MagnID – Sneaky New Way of Interacting With Tablets

New magnetic tech dubbed “MagnID” is being presented this weekend at Stanford’s annual TEI conference. It is a clever hack aimed to hijack a tablet’s compass sensor and force it to recognize multiple objects. Here is a sneak peek at the possibilities of magnetic input for tablets.

Many tablets come with some sort of triaxial magnetic sensor but as [Andrea] and [Ian]’s demo shows, they are only capable of passing along the aggregate vector of all magnetic forces. If one had multiple magnetic objects, the sensor is not able to provide much useful information.

Their solution is a mix of software and hardware. Each object is given a magnet that rotates at a different known speed. This creates complex sinusoidal magnetic fields that can be mathematically isolated with bandpass filters. This also gives them distance to each object. The team added an Arduino with a magnetometer for reasons unexplained, perhaps the ones built into tablets are not sufficient?

The demo video below shows off what is under the hood and some new input mechanics for simple games, sketching, and a logo turtle. Their hope is that this opens the door to all manner of tangible devices.

Check out their demo at Standford’s 9th annual “Tangible, Embedded, Embodied Interaction” this January 15-19, 2015.

17 thoughts on “MagnID – Sneaky New Way of Interacting With Tablets

  1. Seems like feeding an electromagnet from a sinusoidal voltage source would be easier (could even be as simple as adding a capacitor chosen to resonate with the electromagnet’s inductance and some inverters). Cellphone sensors are quite sensitive so it would not take much power to swamp the magnetometer at reasonable distances.

  2. This reminds me of the wind-meter add-on for phones. They plug in to the headphone plug of the phone, but thats just a bit of plastic. The wind speed is actually measured by the phones magnetic sensor, and a small magnet in the rotating part of the wind meter.

  3. I for one am thoroughly unimpressed with Standford. Seriously? This has been possible for years, but is commercially unfeasible because HELLO – batteries in your interactive objects suck + mechanical degradation of motors +.

    Where are the modern MEMS motors with magnetic microglued eh?

    Not seeing anything beyond a linear relationship; i.e. distance from the magnetometer.

    Don’t even get me started on how such a system would be incapable of supporting a limited number of objects without serious radio hardware or computational devices.

    Amazing new technology of bandpass filters in neither new nor amazing.

    The heck is that? Do I hear guitar music?

    Just because its Standford doesn’t mean an automatic gold star.

    – Probably a Caltech Alumni

    1. 1 – It’s not from Stanford. They are just presenting it at a Stanford conference. The lady is actually from a Korean university IIRC.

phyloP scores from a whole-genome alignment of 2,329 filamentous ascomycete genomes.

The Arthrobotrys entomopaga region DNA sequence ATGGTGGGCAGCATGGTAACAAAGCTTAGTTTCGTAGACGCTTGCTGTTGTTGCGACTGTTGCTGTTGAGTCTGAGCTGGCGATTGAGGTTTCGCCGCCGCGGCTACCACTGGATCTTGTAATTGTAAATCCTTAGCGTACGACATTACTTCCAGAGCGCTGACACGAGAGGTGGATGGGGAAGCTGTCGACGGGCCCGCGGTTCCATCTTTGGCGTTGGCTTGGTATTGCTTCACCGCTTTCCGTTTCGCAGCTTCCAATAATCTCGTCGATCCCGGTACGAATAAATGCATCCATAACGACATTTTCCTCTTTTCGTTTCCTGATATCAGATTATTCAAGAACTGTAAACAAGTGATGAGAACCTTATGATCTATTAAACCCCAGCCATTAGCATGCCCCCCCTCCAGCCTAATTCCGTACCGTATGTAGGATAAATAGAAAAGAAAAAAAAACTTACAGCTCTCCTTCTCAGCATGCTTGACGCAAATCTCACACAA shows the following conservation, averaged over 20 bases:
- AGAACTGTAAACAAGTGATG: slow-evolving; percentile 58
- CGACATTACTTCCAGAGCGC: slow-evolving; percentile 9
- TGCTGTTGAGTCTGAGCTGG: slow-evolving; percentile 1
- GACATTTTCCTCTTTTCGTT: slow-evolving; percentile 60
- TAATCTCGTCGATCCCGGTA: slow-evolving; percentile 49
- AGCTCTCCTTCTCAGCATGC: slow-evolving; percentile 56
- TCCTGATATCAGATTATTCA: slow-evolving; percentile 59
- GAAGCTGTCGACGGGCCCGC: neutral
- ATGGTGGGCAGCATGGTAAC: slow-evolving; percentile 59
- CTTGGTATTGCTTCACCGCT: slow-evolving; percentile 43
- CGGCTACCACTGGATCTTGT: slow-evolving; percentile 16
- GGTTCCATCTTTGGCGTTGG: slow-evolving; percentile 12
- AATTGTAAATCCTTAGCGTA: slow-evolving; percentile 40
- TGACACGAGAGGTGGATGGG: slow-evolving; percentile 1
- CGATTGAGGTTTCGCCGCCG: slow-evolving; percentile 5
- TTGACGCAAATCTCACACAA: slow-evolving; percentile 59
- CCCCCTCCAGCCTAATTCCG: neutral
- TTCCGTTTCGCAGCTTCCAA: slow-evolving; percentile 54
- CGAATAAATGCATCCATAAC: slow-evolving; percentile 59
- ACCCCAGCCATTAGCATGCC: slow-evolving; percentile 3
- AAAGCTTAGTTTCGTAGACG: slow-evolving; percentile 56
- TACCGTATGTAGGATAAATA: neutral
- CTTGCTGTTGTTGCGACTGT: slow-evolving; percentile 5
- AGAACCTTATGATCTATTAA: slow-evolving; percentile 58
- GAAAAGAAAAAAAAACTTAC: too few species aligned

2 – It wasn’t featured because it’s from Stanford (which, it’s also not).

      It was featured because I thought it was an interesting hack on a magnetic sensor.

      – Probably not up to date on his SoCal rivalries

      1. You’re right. My mistake.
        I’m not sure whether or not the magnetometer is the thing being hacked or cleverly used with some extra hardware peripherals though.

        Based on how the magnetometer is being used. I’m fairly certain that it involves the second magnetometer in the Arduino.

    1. That’s kind of you to say (though ambiguous, for example I enjoy the smell of brussels sprouts as much as I enjoy their foul taste :p ). I think I could probably count you as my first fan then.

    2. Then you can count me as a second one.
      I’ve often thought about a way to dissuade people from making negative remarks, instead of trying to improve the quality of an article/the comment section.
      From the articles you’ve written up, to the witty replies, I believe that you’ve found a formula which seems to work!
      I really hope that you will be able to keep it up!

  4. “The team added an Arduino with a magnetometer for reasons unexplained, perhaps the ones built into tablets are not sufficient?”

    My first guess (emphasis on that) is that the magnetometer in the phone is optimized for low power, and provides a low update rate; probably too low to accurately see these rapidly spinning magnets.

  5. This is one of the most clever hacks I’ve ever seen. Unintended use of a common hardware, way beyond its original project.

    Lame guys complaining about motors and batteries think that it is not a “hack” but a final product.

  6. So to sum it up they introduce the idea of using a magnetometer to detect rotating magnets, but what to do with it they do not really know..

    Maybe make a flow detector for (plastic) drainage systems for measurement? Or a viscosity metering device, make a small magnet with ‘wings’ so it’ll rotate, then drop it in a viscous liquid and measure the rotation frequency.. Might be handy in the field?

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